These policies often don’t work, divert resources from programs that do work, and worse, can actually be counterproductive and increase crime.
Enter Smart Justice.
Smart Justice is about promoting criminal justice policies that work, that are evidence-based, value for money and that don’t violate Victorians human rights.
The project is led by the Federation of Community Legal Centres, and supported by a broad range of community and legal organisations with a vast array of experience working in the criminal justice system – with both offenders and victims.
I’ll quickly list the organisations:
Victorian Council of Social Service
Law Institute of Victoria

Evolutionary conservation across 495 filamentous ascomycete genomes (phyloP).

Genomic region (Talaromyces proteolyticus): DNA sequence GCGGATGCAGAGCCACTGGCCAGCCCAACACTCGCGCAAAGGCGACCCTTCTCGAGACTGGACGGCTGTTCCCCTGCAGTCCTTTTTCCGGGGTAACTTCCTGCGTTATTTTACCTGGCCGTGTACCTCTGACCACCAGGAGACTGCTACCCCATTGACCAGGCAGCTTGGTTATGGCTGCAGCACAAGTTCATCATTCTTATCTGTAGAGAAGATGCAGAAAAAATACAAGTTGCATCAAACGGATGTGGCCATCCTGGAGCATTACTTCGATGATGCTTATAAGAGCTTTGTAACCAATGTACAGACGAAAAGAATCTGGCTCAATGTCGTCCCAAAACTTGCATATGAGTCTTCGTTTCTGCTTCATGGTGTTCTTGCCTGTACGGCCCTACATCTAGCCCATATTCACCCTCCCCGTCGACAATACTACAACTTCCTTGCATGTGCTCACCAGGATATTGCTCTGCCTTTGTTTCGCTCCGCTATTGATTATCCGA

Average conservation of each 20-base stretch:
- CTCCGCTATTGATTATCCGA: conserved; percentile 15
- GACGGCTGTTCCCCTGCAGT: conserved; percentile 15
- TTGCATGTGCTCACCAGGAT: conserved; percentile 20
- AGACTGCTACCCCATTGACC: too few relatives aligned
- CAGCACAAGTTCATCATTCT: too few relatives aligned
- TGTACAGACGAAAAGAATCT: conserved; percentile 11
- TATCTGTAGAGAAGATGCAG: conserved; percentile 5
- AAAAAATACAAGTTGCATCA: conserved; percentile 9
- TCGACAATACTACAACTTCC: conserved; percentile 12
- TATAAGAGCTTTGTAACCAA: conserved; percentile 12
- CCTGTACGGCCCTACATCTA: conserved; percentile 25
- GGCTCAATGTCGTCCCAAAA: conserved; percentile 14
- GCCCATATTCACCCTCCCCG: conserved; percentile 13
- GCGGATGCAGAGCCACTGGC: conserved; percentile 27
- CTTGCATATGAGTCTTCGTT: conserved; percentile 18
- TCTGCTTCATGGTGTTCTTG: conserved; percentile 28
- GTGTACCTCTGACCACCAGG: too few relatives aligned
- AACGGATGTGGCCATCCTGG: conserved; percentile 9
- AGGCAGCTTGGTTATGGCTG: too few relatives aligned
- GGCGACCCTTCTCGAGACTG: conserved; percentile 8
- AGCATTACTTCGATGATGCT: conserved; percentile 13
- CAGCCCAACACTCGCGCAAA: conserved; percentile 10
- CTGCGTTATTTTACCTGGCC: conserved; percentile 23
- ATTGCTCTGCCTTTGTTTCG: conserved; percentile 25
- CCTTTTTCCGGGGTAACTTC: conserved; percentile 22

Youth Affairs Council of Victoria
Centre for Multicultural Youth
Jesuit Social Services
Catholic Social Services
Youth Substance Abuse Service
Victorian Alcohol and Drugs Association
Centre for the Human Rights of Imprisoned People
Bridge of Hope Foundation
Uniting Church Justice and International Mission
Anglicare Victoria and the Anglican Diocese of Melbourne Social Responsibilities Committee
The organisations in Smart Justice are passionate about reducing violence and crime. We want to prevent people from offending and we want to stop reoffending. That’s why we’ve joined together in Smart Justice.
The key activity of the project is producing 16 factsheets on topical criminal justice issues. from mandatory sentencing, to prisons and supporting victims of crime. It’s a fun task trying to synthesise 10,000 pages of research and publications into a 1,000 word factsheet but we hope we’ve done a decent job. There’s 5 completed so far and 11 to go.
The factsheets are housed on our Smart Justice website – www.smartjustice.org.au.